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Faced Waist Eureka! Pants with Elastic Insert

Welcome to Sew! Let’s Get Dressed, a weekly blog that encourages you to sew successfully. 

I am excited to say that we have a bunch of new Eureka! Pants that Fit sewers this year, so we extend a warm welcome to you with this review of basic pants construction the Eureka! Pants way!  Once you’ve got your pants pattern refined to fit you, you can whip up a pair of basic pants PDQ;  details and embellishments will of course take a little longer.

Fronts and backs prepped and ready to sew.
Fronts and backs prepped and ready to sew.

Today I’m going to illustrate the construction process with a pair of light grey cotton twills I am making to go with a couple of my newer Tabula Rasa tops.  I’m going to use my go-to pattern for non-stretch fabric with a faced waist finish.  I’ve got all four legs cut out and ready to construct after sewing darts, stay stitching at the waist, clean finishing the crotch curves with my serger, and applying a strip of fusible interfacing along the center back for zipper insertion.

The first construction step is to sew the inseams.  Here you can see how I stretch the back slightly to fit the front above the notch; the back and front extensions should cross at the 5/8” seam line.

Stretching back inseam to fit front above the notch.
Stretching back inseam to fit front above the notch.

One of the advantages of using a tried and true pattern is that I know I can go ahead and do all my finishing work on the inseams now.  My preferred finishing method is to clean finish the inseams with my serger, press the seam allowances to the back, and then topstitch over the seam allowances 1/8” from the seam line.  If you aren’t sure about your fit yet, you should probably press the seam open and finish the seam allowances separately in case you want to make adjustments later.  (If you’ve done all 3 steps I illustrate here, there are a lot of stitches to take out to make a fit adjustment!)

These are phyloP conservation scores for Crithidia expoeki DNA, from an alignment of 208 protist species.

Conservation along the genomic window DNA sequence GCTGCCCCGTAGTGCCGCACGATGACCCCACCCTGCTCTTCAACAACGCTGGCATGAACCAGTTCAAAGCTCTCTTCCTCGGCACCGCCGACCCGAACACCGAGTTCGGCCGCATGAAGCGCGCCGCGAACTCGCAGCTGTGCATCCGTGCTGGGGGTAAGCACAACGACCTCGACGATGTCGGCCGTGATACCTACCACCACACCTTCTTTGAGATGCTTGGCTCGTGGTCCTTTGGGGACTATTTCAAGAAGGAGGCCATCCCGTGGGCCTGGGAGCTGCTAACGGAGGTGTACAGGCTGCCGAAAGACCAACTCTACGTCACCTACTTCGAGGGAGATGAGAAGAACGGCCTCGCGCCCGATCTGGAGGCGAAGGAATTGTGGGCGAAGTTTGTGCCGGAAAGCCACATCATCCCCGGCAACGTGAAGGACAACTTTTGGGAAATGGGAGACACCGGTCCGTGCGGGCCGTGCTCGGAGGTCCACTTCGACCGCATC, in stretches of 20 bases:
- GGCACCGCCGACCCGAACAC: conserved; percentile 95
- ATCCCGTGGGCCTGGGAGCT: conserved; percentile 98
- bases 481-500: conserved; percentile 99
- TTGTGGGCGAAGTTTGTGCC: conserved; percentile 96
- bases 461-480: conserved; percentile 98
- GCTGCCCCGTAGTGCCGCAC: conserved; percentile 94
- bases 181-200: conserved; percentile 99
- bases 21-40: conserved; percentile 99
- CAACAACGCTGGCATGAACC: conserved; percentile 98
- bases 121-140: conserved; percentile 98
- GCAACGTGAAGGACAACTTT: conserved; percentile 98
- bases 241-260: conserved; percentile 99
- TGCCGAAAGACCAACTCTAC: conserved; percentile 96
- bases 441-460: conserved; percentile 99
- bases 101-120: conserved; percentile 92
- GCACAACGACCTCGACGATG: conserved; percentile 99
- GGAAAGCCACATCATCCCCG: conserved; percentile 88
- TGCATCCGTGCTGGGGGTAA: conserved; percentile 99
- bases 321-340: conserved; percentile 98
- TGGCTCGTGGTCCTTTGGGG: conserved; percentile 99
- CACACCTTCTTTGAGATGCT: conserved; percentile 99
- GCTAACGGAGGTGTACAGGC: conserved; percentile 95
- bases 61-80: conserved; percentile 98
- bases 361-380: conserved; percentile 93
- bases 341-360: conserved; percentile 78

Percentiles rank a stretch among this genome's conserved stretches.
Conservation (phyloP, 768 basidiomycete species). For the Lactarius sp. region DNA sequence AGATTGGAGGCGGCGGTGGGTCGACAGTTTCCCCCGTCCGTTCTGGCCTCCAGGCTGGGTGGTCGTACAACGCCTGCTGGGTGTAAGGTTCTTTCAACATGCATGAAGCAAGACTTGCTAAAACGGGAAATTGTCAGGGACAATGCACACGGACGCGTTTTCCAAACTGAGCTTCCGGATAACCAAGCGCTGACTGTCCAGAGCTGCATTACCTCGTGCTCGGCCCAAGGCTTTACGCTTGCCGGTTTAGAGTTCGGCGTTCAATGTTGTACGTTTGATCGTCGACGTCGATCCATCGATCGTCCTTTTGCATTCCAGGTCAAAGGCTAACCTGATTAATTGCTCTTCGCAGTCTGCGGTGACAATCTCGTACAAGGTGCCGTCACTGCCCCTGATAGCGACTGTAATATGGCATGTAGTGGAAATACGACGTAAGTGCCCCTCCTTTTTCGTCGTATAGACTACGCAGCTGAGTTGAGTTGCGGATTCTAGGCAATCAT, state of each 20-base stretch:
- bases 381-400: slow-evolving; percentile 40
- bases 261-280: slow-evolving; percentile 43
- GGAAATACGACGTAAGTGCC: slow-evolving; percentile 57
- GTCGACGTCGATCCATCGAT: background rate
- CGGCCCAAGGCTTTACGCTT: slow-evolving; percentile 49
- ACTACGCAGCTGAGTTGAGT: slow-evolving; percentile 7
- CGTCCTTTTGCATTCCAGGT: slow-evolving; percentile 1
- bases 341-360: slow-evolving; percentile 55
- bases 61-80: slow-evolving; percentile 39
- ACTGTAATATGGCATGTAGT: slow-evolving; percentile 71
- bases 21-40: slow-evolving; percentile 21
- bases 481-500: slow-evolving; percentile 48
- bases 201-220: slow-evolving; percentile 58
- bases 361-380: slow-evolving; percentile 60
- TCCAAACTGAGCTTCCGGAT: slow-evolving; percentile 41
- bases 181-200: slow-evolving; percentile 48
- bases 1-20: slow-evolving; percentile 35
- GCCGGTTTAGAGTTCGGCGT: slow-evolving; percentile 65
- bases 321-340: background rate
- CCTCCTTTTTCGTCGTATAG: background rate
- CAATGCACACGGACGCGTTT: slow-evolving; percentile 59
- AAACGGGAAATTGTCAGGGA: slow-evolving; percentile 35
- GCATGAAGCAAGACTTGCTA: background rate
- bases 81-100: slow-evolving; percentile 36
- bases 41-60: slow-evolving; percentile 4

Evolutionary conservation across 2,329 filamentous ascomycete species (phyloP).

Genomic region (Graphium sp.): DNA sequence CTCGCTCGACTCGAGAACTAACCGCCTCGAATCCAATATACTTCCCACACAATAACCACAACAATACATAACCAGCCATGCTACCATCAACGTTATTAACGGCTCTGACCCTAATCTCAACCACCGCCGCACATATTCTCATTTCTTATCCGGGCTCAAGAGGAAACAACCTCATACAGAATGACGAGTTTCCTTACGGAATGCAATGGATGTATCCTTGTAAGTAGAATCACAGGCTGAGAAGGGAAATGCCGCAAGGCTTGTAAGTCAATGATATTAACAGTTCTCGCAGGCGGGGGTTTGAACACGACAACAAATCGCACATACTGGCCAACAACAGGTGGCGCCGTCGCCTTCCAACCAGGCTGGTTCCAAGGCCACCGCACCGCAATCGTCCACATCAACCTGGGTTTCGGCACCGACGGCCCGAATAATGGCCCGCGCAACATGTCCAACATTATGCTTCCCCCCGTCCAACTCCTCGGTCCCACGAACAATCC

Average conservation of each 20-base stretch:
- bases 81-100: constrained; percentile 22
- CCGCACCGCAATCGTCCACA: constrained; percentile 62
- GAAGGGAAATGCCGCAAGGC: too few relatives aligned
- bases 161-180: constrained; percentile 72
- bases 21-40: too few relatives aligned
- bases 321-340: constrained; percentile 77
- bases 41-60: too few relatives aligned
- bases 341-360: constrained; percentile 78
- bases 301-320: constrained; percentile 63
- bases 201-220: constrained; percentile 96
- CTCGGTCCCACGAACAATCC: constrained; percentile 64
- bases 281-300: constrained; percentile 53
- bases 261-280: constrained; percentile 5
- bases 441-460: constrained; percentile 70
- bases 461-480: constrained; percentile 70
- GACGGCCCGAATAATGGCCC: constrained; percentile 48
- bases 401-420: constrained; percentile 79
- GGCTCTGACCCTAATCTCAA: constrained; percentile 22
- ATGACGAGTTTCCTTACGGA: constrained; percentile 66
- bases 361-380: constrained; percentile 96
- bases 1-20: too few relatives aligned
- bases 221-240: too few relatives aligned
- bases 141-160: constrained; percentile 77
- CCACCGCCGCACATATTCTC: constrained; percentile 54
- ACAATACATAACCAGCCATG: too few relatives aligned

Don't those inseams look pretty!
Don’t those inseams look pretty!

Now we are ready to sew the crotch seam from center front to the bottom of the back zipper opening.  Next, flip the legs to form tubes and baste in the side seams. Now it’s time for the first try on, but first clip about 3/8” into the seam allowances where the crotch curves in front and back.

Ready for first test fit.
Ready for first test fit.

Put the pants on and hold the back closed at your best guess of the zipper seam, look in a mirror and assess whether there are any obvious changes that need to be made to take in or let out the inseam, crotch or side seams.  Baste those changes in and try the pants on again.  When you are satisfied, secure the changes with standard stitches EXCEPT to the side seam.

This is where I depart slightly from the steps as written in our Eureka! Pants instruction book.  I do not finish the side seams until after I’ve installed the zipper because I find that 1.) I can’t really be sure about the fit through waist and hips until I get the zipper in and 2.) the side seam is where I most likely will make adjustments if more are needed.  So now it is time to insert your zipper and try the pants on again.

Testing fit with the zipper bur side seams unfinished.
Testing fit with the zipper in but side seams just basted.